Sudan's public prosecutors have called for the dismissal of the director of the National Intelligence and Security Service after agents prevented police from arresting former security chief Salah Abdallah, known as Salah Gosh.
The case has raised questions about whether certain people are above the law in Sudan and has caused alarm among protesters and analysts.
Gosh was the head of the National Intelligence and Security Service until he resigned in April, days after the military ousted longtime President Omar al-Bashir.
The prosecutor's office said Gosh was to be questioned about an account containing more than $1 million (46 million Sudanese pounds), which was only accessible by him. But his guards blocked his arrest Tuesday, saying they did not receive an arrest warrant in advance.
Political analyst Alfatih Mahmoud said arresting Gosh was important for protesters, as he was responsible for repressing demonstrators and has all of the Bashir regime's corruption files.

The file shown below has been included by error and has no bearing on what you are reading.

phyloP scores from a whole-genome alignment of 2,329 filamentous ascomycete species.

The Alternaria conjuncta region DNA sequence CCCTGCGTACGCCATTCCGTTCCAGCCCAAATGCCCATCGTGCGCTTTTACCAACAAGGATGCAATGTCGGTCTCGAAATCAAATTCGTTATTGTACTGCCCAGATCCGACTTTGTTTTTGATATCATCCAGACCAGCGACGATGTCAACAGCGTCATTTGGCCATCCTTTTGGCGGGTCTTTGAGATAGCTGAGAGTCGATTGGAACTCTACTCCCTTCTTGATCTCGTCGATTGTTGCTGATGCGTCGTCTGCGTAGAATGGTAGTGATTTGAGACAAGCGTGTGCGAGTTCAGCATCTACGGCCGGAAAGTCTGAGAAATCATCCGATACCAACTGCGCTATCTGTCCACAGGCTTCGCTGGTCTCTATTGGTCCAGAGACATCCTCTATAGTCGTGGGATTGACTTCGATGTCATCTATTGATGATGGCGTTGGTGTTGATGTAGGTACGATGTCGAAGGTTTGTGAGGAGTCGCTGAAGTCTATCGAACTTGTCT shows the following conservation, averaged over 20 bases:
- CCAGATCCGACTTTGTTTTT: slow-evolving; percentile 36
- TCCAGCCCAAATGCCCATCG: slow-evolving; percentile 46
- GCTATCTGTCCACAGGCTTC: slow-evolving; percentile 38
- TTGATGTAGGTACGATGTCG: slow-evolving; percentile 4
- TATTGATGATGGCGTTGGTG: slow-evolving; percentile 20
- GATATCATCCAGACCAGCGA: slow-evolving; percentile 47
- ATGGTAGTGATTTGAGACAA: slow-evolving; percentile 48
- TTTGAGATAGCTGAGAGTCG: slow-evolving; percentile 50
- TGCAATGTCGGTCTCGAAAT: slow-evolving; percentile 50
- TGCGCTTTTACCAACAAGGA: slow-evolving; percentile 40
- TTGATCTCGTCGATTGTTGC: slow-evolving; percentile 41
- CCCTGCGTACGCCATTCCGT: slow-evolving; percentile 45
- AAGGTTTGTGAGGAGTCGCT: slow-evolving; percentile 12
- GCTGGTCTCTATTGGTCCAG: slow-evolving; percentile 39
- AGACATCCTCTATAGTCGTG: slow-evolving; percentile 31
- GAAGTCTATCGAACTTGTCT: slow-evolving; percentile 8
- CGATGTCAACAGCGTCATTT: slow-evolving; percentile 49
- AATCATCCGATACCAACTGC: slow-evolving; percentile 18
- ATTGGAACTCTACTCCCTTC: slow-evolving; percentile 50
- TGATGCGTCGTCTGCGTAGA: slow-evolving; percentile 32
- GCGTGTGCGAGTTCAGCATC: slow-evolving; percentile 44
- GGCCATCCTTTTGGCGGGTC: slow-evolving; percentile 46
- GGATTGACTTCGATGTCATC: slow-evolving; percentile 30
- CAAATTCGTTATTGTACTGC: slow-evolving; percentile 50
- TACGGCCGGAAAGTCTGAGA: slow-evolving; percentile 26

Bashir is already facing charges of incitement and involvement in the killing of protesters.
The Sudanese protests erupted in December over bread prices but quickly morphed into calls for Bashir to step down after 30 years in power. Dozens were killed during a failed government crackdown and more have died in recent weeks in clashes with security forces.
Protesters continue to hold a sit-in outside military headquarters in Khartoum.
One of the demonstrators, Mohamed Omer, expressed his frustration about the failed attempt to arrest Gosh.
In Omer’s opinion, when the rank is higher, the power is greater. He said it was difficult to determine which soldier fired, but there's no question about which agency issued the orders. Omer feels it's a top priority to arrest Gosh to sustain the prestige of law.
Meanwhile, the lead protest group, the Sudan Professionals Association, continues to negotiate with army leaders over who will control a proposed joint civilian and military transitional government. The SPA called for a million-person march on Thursday and threatened a nationwide strike if the military does not yield power.